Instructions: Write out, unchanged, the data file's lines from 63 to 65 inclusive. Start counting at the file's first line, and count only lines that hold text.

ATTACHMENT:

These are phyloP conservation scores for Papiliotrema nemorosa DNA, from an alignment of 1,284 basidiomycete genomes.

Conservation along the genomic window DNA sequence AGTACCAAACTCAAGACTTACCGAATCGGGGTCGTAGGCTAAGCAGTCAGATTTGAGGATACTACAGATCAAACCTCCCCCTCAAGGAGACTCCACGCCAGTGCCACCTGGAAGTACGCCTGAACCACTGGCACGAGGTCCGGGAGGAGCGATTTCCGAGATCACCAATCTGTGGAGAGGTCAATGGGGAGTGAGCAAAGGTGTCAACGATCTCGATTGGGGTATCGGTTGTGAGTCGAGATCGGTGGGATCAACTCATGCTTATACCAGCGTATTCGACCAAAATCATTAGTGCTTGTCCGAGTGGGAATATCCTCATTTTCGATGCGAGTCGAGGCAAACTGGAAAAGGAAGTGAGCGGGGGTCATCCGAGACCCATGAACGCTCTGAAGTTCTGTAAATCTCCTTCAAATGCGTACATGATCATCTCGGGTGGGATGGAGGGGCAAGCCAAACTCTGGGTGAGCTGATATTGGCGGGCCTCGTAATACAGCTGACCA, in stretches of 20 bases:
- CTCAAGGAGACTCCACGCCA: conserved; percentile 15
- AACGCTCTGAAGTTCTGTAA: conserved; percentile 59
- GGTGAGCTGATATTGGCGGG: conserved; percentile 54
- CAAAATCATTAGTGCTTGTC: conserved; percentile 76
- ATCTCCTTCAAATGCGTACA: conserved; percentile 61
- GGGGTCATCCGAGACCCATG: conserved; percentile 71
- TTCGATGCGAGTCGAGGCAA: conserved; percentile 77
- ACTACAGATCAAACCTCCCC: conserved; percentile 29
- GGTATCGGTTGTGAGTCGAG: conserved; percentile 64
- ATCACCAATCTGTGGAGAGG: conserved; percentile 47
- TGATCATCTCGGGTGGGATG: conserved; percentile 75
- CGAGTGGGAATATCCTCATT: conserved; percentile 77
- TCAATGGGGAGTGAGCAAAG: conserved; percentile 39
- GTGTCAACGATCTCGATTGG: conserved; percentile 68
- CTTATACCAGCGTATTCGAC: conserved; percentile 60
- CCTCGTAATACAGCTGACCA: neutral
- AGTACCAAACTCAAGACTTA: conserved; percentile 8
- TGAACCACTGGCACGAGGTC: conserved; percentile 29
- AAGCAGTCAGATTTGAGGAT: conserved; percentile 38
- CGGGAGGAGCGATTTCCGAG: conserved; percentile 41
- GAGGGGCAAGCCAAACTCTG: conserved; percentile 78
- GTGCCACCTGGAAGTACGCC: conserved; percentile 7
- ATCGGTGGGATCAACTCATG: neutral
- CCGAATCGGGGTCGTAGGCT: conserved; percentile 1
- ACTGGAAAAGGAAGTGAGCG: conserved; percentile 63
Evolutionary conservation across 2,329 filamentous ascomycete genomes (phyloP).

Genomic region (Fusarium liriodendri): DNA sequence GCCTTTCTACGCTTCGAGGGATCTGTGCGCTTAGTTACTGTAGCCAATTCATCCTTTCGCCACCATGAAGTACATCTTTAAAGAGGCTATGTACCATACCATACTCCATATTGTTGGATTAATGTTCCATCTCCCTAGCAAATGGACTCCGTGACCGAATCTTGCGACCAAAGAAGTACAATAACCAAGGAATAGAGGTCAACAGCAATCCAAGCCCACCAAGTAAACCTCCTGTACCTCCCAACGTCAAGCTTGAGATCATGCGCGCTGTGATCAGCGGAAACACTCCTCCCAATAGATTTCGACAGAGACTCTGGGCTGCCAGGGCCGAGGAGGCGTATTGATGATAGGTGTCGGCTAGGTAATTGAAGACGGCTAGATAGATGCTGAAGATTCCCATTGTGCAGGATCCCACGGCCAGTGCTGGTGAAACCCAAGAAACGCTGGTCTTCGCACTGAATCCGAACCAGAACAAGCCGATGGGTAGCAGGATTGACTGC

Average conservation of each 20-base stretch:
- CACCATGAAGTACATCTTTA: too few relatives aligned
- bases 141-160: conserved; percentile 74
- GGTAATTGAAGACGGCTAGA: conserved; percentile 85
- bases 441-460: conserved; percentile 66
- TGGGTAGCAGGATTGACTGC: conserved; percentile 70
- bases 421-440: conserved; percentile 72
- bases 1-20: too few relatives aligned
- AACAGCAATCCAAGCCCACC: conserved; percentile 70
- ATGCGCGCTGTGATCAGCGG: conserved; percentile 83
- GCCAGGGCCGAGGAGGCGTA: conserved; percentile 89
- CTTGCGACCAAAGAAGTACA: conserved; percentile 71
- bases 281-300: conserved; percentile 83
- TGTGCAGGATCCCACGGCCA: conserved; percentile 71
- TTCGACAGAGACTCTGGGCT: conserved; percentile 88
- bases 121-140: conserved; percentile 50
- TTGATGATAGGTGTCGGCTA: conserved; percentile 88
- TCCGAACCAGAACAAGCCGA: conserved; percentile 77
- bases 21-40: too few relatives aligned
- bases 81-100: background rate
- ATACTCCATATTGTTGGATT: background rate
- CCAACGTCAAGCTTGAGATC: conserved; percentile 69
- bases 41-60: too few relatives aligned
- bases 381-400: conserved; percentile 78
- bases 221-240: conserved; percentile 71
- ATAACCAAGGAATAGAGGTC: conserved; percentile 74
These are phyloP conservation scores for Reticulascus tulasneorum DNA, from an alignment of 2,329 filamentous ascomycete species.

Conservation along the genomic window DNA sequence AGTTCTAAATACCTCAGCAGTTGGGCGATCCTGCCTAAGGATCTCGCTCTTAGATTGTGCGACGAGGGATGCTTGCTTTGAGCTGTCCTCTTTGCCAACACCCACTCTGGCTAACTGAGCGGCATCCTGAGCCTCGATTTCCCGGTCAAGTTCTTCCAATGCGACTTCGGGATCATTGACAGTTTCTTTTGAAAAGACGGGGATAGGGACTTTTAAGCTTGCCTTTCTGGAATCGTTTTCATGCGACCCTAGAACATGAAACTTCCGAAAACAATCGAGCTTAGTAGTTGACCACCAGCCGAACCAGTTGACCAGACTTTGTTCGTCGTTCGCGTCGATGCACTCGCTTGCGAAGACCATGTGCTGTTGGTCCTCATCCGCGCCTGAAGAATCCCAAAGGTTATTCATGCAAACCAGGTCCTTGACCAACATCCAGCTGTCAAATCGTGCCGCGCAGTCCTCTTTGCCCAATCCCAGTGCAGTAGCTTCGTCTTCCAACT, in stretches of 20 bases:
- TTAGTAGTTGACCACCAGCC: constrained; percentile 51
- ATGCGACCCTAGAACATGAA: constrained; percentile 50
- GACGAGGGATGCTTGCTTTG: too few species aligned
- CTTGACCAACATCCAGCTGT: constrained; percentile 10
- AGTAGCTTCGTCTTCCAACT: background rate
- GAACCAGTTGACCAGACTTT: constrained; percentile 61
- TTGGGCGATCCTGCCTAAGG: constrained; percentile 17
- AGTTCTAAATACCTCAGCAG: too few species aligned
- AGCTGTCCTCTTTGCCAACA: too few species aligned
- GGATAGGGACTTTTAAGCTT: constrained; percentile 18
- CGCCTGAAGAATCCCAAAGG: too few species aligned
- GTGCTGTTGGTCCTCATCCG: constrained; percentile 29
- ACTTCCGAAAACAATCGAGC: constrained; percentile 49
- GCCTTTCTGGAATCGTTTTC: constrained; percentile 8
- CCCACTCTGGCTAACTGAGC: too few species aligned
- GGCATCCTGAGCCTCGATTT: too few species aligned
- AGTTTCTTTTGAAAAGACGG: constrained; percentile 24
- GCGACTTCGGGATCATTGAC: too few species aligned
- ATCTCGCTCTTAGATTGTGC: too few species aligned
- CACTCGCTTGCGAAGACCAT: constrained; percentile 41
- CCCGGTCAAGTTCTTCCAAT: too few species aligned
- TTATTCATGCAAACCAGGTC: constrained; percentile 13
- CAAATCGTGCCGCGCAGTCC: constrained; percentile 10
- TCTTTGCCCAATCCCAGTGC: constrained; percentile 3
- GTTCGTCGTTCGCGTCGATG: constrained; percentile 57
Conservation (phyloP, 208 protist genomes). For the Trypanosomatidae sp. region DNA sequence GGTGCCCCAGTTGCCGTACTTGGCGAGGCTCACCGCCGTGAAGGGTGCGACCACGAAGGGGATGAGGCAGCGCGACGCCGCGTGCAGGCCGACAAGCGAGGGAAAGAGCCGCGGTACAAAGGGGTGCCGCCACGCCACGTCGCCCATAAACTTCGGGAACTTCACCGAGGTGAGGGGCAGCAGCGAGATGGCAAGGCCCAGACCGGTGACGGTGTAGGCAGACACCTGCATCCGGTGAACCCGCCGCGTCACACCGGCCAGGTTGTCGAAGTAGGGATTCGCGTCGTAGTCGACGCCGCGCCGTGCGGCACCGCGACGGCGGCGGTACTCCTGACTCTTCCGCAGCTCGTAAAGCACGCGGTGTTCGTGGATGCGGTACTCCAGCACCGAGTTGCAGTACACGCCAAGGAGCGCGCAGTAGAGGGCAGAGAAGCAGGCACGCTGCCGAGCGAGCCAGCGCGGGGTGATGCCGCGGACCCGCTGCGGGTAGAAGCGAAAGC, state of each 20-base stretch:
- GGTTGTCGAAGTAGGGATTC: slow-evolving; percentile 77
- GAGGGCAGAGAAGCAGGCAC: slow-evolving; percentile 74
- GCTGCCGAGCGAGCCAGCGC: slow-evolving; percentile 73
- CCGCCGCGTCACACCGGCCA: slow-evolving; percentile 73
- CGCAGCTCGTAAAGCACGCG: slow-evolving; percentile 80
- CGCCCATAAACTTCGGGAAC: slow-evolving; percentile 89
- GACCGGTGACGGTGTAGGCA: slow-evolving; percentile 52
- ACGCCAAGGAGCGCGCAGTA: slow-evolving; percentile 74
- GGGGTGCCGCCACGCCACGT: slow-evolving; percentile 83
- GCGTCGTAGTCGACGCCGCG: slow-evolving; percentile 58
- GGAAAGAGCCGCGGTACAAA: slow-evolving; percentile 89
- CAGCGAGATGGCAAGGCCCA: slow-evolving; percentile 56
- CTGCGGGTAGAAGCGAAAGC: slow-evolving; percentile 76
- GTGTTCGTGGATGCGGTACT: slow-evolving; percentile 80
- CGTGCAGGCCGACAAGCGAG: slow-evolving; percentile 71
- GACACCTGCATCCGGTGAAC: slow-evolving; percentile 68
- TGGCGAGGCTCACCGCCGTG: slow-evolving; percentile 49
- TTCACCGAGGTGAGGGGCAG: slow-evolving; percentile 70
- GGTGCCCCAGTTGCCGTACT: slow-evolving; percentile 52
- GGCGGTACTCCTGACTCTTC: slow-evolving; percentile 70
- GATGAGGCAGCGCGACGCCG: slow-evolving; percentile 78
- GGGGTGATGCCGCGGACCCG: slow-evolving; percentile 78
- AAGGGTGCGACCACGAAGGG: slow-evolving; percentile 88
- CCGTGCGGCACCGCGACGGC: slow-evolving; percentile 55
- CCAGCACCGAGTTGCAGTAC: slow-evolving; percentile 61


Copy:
- GAACCAGTTGACCAGACTTT: constrained; percentile 61
- TTGGGCGATCCTGCCTAAGG: constrained; percentile 17
- AGTTCTAAATACCTCAGCAG: too few species aligned